Hey code monkey... learn digital electronics! [nerdkits.com]
    • by Chyeld (713439) <.moc.liamg. .ta. .dleyhc.> on Tuesday June 10, 2008 @06:26PM (#23737303)
      Don't worry, that was before they had Microsoft's corporate sponsorship to subsidize the cost of making copies....
    • by clampolo (1159617) on Tuesday June 10, 2008 @06:45PM (#23737585)

      The IEEE are just as bad. They charge an arm and a leg for every one of their standards. Just stick the thing up on the web, you cheap bastards.

      • by jd (1658)
        That is to ensure the developers are completely armless and that the implementations don't have a leg to stand on.
    • Even worse... (Score:5, Insightful)

      by msauve (701917) on Tuesday June 10, 2008 @06:51PM (#23737695)
      are SAE standards, many of which are incorporated into US regulatory law.

      The net effect is that you can't be sure you're legally compliant unless you pay some private organization a tithe.
      • Re:Even worse... (Score:5, Informative)

        by Tacvek (948259) on Tuesday June 10, 2008 @07:38PM (#23738333) Journal
        While you have a point, it is important to realize that the documents are generally available for reference at libraries or other public locations. Indeed the town hall (for local law) or state capitol (for State law) should have any standard referenced by applicable law available for public viewing. In the worst case you just request the document via inter-library loan, or view the mandatory deposited copy at the Library of Congress.
        I do agree though that this is less than ideal, but it is not quite as bad as your post makes it sound.
        • Re: (Score:3, Interesting)

          by drinkypoo (153816)
          I would have less problem with this if it were legal to photocopy those works. If you want to do business using one of these specifications, in reality you must pay for them. There is no reason that the specifications should cost more than the cost of distribution.
          • Re: (Score:1, Informative)

            by Anonymous Coward

            There is no reason that the specifications should cost more than the cost of distribution.
            Clearly you're not familiar with the the ISOs business model [holloway.co.nz].
            • by drinkypoo (153816)
              I'm entirely familiar with the ISO's business model. It's the same as that of the police - convince people you're providing a service while you abuse your power to generate revenue.
        • by HiThere (15173)
          Is it still mandatory that a copy be deposited with the Library of Congress? I thought that had been eliminated.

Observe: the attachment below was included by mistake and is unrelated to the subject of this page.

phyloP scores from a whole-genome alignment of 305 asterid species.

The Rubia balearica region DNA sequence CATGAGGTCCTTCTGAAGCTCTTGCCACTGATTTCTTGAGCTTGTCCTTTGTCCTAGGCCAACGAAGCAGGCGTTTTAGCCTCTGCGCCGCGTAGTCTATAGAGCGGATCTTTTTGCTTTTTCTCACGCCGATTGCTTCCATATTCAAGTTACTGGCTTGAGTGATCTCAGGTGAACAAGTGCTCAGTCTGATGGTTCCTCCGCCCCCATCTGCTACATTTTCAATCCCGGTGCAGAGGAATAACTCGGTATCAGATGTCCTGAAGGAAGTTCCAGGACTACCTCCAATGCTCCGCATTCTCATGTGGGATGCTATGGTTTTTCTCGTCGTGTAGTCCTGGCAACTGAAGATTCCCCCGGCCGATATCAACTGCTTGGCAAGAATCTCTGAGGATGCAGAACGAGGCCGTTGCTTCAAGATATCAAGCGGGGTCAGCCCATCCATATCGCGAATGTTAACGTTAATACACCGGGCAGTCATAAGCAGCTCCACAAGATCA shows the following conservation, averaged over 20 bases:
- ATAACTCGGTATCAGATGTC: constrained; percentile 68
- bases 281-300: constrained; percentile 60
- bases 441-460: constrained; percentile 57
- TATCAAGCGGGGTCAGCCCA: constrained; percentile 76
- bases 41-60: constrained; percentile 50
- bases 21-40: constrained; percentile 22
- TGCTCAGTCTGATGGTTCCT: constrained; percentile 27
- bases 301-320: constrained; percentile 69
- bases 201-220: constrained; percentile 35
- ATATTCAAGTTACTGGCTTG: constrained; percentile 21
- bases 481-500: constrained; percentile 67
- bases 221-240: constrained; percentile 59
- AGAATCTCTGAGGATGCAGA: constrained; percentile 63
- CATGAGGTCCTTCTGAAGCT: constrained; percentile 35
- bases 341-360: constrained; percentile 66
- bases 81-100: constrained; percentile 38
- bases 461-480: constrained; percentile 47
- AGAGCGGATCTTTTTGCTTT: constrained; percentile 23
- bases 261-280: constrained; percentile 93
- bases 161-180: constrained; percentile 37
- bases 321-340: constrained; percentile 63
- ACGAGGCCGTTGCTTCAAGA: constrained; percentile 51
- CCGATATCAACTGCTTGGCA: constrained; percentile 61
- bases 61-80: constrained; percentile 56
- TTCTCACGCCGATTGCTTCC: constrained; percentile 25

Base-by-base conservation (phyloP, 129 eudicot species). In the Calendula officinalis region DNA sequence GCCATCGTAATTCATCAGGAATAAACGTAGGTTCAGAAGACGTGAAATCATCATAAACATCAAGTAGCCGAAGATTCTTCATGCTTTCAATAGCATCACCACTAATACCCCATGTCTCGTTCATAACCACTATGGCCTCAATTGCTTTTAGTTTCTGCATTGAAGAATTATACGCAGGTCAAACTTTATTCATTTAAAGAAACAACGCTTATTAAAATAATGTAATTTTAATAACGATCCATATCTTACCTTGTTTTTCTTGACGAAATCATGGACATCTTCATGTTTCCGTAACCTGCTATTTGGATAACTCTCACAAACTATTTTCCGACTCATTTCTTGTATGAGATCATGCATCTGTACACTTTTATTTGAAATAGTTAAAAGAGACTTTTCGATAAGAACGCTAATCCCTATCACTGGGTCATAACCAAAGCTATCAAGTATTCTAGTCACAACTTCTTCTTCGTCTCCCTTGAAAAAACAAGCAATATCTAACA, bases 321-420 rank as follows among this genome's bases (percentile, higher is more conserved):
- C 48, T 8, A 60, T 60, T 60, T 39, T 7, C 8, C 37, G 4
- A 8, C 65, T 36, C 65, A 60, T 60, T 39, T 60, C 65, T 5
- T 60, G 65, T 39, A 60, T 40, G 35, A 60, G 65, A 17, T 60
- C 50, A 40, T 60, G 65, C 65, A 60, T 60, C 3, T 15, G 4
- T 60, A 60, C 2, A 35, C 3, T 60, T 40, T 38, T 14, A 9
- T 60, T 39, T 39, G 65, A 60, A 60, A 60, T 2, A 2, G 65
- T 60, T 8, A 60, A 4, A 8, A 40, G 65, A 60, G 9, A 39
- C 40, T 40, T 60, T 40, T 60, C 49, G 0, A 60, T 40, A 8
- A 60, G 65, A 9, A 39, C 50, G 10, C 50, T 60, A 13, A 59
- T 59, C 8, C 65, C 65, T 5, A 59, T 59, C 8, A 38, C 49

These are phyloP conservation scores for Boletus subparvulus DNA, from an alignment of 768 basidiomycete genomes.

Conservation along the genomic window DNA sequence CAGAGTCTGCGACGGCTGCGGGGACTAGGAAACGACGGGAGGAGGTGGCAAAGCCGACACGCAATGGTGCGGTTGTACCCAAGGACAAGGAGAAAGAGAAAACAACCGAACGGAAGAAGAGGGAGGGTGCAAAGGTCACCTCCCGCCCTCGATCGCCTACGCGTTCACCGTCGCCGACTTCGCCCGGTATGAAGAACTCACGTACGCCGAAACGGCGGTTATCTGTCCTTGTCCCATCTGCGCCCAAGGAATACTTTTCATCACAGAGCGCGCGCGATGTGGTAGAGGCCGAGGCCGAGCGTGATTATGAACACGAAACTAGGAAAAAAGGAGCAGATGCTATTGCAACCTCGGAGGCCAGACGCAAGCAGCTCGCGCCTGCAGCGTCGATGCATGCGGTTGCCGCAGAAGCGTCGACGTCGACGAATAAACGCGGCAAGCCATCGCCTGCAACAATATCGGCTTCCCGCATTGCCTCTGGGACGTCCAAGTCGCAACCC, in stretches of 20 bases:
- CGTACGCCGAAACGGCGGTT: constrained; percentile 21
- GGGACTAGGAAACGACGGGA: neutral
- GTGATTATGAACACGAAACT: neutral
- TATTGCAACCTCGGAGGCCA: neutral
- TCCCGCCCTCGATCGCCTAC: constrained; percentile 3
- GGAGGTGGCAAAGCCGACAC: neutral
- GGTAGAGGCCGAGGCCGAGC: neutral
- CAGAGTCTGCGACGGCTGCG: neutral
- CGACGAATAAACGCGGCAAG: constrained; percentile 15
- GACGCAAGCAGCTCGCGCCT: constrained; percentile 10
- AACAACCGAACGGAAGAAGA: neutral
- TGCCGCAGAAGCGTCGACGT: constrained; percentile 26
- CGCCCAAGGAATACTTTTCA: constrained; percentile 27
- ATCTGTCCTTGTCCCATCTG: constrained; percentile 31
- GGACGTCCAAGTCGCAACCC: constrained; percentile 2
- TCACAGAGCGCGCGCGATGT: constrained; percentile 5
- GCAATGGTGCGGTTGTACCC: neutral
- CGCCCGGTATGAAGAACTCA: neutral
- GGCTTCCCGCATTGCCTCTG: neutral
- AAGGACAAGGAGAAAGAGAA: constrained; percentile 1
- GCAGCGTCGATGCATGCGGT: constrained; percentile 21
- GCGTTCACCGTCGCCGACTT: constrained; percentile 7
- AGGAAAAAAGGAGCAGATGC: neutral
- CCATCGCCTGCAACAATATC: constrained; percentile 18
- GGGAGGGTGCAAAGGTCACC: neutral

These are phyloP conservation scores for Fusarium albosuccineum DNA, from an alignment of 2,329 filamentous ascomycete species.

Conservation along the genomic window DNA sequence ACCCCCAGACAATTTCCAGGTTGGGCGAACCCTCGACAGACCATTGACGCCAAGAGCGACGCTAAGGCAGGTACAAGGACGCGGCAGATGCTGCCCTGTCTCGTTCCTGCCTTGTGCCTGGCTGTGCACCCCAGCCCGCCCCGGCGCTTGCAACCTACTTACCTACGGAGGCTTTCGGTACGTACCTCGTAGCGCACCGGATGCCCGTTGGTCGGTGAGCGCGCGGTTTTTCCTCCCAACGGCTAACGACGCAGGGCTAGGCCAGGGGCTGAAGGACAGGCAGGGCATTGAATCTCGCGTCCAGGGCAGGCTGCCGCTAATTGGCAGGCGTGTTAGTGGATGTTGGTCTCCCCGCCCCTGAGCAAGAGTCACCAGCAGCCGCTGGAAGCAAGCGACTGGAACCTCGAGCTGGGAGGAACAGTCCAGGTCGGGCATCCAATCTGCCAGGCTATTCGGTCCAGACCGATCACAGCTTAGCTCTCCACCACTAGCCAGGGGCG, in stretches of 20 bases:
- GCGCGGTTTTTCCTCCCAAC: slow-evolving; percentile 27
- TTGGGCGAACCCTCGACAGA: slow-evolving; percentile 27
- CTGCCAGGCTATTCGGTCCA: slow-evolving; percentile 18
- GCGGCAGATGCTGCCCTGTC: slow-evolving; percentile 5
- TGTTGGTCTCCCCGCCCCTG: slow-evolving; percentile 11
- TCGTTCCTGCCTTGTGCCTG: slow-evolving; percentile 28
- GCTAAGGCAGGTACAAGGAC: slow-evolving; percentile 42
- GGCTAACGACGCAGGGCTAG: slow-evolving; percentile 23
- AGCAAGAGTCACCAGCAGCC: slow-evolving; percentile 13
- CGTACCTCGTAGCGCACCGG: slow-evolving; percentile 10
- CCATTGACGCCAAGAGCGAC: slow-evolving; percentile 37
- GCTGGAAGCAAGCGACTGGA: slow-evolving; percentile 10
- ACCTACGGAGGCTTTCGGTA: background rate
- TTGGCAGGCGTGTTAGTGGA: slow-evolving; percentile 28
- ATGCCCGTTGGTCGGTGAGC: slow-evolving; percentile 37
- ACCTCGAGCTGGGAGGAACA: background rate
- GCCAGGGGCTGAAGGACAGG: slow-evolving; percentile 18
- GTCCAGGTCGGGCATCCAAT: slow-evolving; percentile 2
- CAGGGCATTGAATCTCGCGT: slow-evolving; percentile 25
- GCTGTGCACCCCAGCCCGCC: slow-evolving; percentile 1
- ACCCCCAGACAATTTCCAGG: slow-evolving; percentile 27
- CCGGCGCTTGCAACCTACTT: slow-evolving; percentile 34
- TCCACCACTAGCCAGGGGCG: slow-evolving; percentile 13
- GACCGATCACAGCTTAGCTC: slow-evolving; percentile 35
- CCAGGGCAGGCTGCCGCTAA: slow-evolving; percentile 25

• Re: (Score:2, Funny)

      by NJRoadfan (1254248)
      Just be lucky they aren't basing the price in Euros.
    • Re: (Score:3, Informative)

      by jhhdk (1120433)
      This is how standards organisations have been financed.
      150$ for a standard of socket sizes for light blubs is petty cash compared to cost of facilities needed to produce them.
      Standards-(organisations) is still mostly concerned with manufacture of physical goods and their thinking heavily influenced by industrial era (as is most of society, most people have no clue what it means to live in the information age).
    • ISO needs money to operate (organizing committee meetings is not free). If all they produce is standards, then the only source of money for maintenance of the organization is charging for the standards.
  • by austin987 (1233720) on Tuesday June 10, 2008 @06:23PM (#23737237)
    In His infinite Noodliness, has touched the ISO with His Noodly Appendage.
  • hurrah! (Score:5, Insightful)

    by apodyopsis (1048476) on Tuesday June 10, 2008 @06:25PM (#23737273)
    I have a nasty thought that "on hold" is ISO speak for "waiting for the fuss to die down".

    But I really hope that there has been enough of a back lash from the knowledgeable and enough of a crammed education on why this matters that this is now too high a profile for it to be swept under the rug.

    Of course the downside of this whole fiasco is that there are now many, many more OOXML implementations out there and planned so this is hardly a complete bust for MS.

    Still here's hoping that common sense prevails, and a bug grateful thank you for all those people who fought it.

    • Re:hurrah! (Score:5, Informative)

      by Enderandrew (866215) <[moc.liamg] [ta] [werdnaredne]> on Tuesday June 10, 2008 @06:28PM (#23737333) Homepage Journal
      All those countries initially voted no with comments. The comments weren't addressed, and then suddenly the standard was fast-tracked and passed.

      The "appeals" will be heard, but I'm not expecting a miracle here.
    • Re:hurrah! (Score:5, Interesting)

      by Chyeld (713439) <.moc.liamg. .ta. .dleyhc.> on Tuesday June 10, 2008 @06:30PM (#23737375)